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Fall 2014 is an epoch moment for the U.S. educational system; there are more minorities than whites in U.S. public schools

Here’s a new report from NCES; it has a lot of data points on U.S. public school demographics between here and 2022, and this, summarized in Quartz, might be the most interesting: this fall, Hispanics + Asians + African-Americans + Native Americans + multi-racial individuals (in sum, “minorities”) will account for 50.3% of public school students in America. It’s 48% in high school and 51% from Pre-K to 8th grade.

Overall, the United States is classified as 62% non-Hispanic white (as of 2013), but if you take that number and you factor in the 51% number above … the U.S. is clearly trending towards a place where the conventional “majority” becomes the “minority.” At this point, that’s supposed to happen by 2043.

The fact that it’s already happening in public schools is both (a) amazing and (b) troubling, all at once.

It’s amazing because the notion of America as “melting pot” and “land of opportunity” is honestly reflected in this statistic, at least to some extent.

It’s troubling because, broadly-speaking, Hispanics and African-Americans and Native Americans trend academically behind (and sometimes far behind) white and Asian students. If they’re becoming the predominant aspects of public schooling, that might challenge teachers more — or, at the very least, make it necessary to have better teachers. That’s a hard sell sometimes because of compensation models and also because we (as a nation, America that is) tend to over-politicize the education space and confuse the issue. (If you don’t believe me on that, that’s all good — but hey, I did used to be a teacher!)

There’s also this whole context around minorities potentially getting tougher punishments in school:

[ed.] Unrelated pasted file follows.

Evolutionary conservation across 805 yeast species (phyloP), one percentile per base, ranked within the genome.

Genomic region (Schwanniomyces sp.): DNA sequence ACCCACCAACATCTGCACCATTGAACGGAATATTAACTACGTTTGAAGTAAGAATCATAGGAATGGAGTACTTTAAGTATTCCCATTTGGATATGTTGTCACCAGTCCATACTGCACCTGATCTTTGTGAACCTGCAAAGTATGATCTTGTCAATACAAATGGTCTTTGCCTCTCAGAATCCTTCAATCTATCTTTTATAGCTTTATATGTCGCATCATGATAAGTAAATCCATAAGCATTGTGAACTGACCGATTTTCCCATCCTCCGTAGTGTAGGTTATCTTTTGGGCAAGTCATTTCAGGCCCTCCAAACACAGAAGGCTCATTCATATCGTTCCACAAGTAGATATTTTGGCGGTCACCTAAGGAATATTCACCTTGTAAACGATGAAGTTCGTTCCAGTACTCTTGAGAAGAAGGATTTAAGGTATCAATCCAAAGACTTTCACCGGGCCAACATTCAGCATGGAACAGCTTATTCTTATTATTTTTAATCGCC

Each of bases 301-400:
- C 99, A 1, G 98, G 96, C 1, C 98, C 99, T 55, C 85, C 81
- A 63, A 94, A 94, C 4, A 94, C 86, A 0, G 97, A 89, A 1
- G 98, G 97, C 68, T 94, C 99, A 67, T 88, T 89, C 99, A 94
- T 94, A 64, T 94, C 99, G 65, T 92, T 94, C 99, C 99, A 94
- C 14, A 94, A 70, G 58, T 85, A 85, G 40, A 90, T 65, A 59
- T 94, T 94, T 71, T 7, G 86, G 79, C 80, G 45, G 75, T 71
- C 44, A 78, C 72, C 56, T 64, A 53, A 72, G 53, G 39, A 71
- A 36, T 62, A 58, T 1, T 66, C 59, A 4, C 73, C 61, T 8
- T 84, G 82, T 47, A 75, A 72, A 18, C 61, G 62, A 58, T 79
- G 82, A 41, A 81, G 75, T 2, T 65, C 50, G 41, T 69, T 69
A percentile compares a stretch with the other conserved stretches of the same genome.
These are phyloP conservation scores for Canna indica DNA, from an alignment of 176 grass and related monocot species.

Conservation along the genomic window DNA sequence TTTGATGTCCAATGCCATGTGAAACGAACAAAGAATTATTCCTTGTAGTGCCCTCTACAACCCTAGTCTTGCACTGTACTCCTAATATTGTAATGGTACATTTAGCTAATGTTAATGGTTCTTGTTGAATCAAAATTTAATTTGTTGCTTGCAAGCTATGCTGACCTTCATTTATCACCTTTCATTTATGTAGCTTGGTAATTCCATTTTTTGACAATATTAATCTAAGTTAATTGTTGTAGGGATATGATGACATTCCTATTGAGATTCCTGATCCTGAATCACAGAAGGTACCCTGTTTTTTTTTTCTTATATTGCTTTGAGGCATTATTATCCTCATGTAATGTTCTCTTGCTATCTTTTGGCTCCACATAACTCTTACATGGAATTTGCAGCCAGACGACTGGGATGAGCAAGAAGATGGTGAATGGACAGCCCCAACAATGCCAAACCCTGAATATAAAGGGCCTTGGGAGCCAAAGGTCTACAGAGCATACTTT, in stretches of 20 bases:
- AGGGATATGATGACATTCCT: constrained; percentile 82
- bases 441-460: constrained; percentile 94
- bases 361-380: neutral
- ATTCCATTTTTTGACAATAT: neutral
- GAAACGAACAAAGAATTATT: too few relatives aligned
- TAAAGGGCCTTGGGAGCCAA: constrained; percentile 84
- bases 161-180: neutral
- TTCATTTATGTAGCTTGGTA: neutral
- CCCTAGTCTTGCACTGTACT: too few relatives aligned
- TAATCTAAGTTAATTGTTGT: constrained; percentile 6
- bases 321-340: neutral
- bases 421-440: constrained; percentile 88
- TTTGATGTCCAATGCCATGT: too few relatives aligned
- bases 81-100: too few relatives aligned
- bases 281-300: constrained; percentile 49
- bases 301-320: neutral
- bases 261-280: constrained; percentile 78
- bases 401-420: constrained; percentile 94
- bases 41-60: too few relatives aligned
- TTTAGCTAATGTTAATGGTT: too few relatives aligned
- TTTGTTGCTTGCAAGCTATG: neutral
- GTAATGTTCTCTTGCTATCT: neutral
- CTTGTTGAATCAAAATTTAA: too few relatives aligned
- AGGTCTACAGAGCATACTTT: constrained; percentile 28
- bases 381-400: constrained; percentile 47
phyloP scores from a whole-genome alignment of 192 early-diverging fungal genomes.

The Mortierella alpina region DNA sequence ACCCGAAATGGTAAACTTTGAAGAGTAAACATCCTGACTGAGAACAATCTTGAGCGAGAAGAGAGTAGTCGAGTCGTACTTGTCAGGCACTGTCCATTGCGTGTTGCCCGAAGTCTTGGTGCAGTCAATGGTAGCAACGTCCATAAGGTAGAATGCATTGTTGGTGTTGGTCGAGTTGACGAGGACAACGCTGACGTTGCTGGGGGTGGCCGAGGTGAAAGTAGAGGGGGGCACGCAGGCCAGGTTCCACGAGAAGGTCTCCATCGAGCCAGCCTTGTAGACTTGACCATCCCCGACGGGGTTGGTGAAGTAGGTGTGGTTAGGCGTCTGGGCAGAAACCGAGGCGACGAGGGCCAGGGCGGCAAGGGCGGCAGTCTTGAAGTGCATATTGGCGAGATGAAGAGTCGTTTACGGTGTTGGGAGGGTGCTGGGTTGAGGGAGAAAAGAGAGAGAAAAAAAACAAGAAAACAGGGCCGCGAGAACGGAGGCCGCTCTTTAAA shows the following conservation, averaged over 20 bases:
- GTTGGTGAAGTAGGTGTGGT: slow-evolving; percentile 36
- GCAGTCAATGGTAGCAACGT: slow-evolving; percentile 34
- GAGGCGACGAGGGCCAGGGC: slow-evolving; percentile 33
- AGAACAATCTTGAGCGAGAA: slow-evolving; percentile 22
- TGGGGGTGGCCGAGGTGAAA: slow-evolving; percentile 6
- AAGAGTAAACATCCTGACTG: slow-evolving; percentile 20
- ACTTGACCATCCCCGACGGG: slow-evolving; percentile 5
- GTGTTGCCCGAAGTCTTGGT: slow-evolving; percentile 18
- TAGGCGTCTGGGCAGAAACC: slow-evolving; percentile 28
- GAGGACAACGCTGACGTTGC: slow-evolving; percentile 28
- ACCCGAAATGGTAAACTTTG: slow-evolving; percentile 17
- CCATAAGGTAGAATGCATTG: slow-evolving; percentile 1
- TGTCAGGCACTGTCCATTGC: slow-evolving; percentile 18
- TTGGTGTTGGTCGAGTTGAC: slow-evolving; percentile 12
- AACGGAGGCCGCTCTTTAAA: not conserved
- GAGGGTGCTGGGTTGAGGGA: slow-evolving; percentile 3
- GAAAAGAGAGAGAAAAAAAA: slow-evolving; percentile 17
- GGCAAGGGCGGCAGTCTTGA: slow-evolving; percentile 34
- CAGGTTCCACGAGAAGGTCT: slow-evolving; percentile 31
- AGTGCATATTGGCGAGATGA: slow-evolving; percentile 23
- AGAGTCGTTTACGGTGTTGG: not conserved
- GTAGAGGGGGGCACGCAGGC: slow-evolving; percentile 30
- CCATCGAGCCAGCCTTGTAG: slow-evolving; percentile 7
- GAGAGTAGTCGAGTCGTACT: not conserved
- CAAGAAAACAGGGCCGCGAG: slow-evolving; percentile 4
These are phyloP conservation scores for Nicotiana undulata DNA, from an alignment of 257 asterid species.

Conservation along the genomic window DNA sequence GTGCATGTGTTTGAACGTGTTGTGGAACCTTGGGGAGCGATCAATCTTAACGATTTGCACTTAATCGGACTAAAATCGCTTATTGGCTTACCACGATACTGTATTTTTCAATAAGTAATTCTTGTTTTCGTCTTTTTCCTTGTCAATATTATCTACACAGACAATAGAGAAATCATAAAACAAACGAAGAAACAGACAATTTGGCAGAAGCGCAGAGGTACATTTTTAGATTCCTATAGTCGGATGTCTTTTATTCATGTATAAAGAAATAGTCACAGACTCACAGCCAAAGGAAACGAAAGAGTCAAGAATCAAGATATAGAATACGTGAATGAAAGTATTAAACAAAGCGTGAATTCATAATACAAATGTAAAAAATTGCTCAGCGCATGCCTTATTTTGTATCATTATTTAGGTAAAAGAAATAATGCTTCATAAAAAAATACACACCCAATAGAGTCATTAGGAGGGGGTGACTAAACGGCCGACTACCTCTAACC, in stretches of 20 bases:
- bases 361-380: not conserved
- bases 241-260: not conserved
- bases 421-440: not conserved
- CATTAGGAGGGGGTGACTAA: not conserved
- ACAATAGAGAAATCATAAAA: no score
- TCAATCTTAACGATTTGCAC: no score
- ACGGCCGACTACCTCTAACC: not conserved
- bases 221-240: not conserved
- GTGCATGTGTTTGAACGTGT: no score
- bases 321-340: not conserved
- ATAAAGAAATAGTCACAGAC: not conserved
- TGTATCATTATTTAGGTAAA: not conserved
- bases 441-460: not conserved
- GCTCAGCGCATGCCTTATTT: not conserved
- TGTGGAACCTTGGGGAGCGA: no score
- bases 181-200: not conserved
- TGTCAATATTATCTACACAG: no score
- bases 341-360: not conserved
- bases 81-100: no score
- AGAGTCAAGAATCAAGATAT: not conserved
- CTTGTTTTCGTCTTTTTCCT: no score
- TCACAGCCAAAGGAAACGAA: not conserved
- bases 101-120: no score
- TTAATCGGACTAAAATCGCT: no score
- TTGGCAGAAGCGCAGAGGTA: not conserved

And of course, as one might expect, the situation in private schools is pretty different. Per Pew:

The composition of the private school student population is markedly different. In 2009, about seven-in-ten (73%) of the estimated 4.7 million children enrolled in kindergarten through grade 12 in private schools were white.

Just an aside there: I’m white, and I grew up on the Upper East Side of Manhattan (fairly regularly, it’s one of the more affluent parts of the country). My parents themselves were not super affluent for the area (for America, sure), but I always went to private schools. Based on those experiences, I’d almost assuredly send any child of mine to a public school. I think it actually gives you a lot more context on the world and your neighborhood than a private school, which tends to be a much more insular-type place.

There’s also this, from Pew, with an additional thought from Moi:

While those born in the U.S. are driving growth, immigrants are still having an impact in the classroom. Across the country, school districts have had to boost English language instruction for students who are not native speakers. This is because seven-in-ten school-age children who are immigrants or have immigrant parents speak another language other than English at home and will likely be provided English language instruction upon entering school.

If you talk to people who travel a lot, it’s always interesting — the U.S., for how important it is in terms of military might and economic stability and natural resources and all that? It’s an incredibly insular place in terms of people having exposure / access to other cultures. This is a little different if you’re from Miami (my wife is) or from Topeka (sorry, just picked a random “flyover” city), sure — but still, you’ll meet people in Miami that know nothing about other cultures (and you’ll meet people in Topeka who know a ton).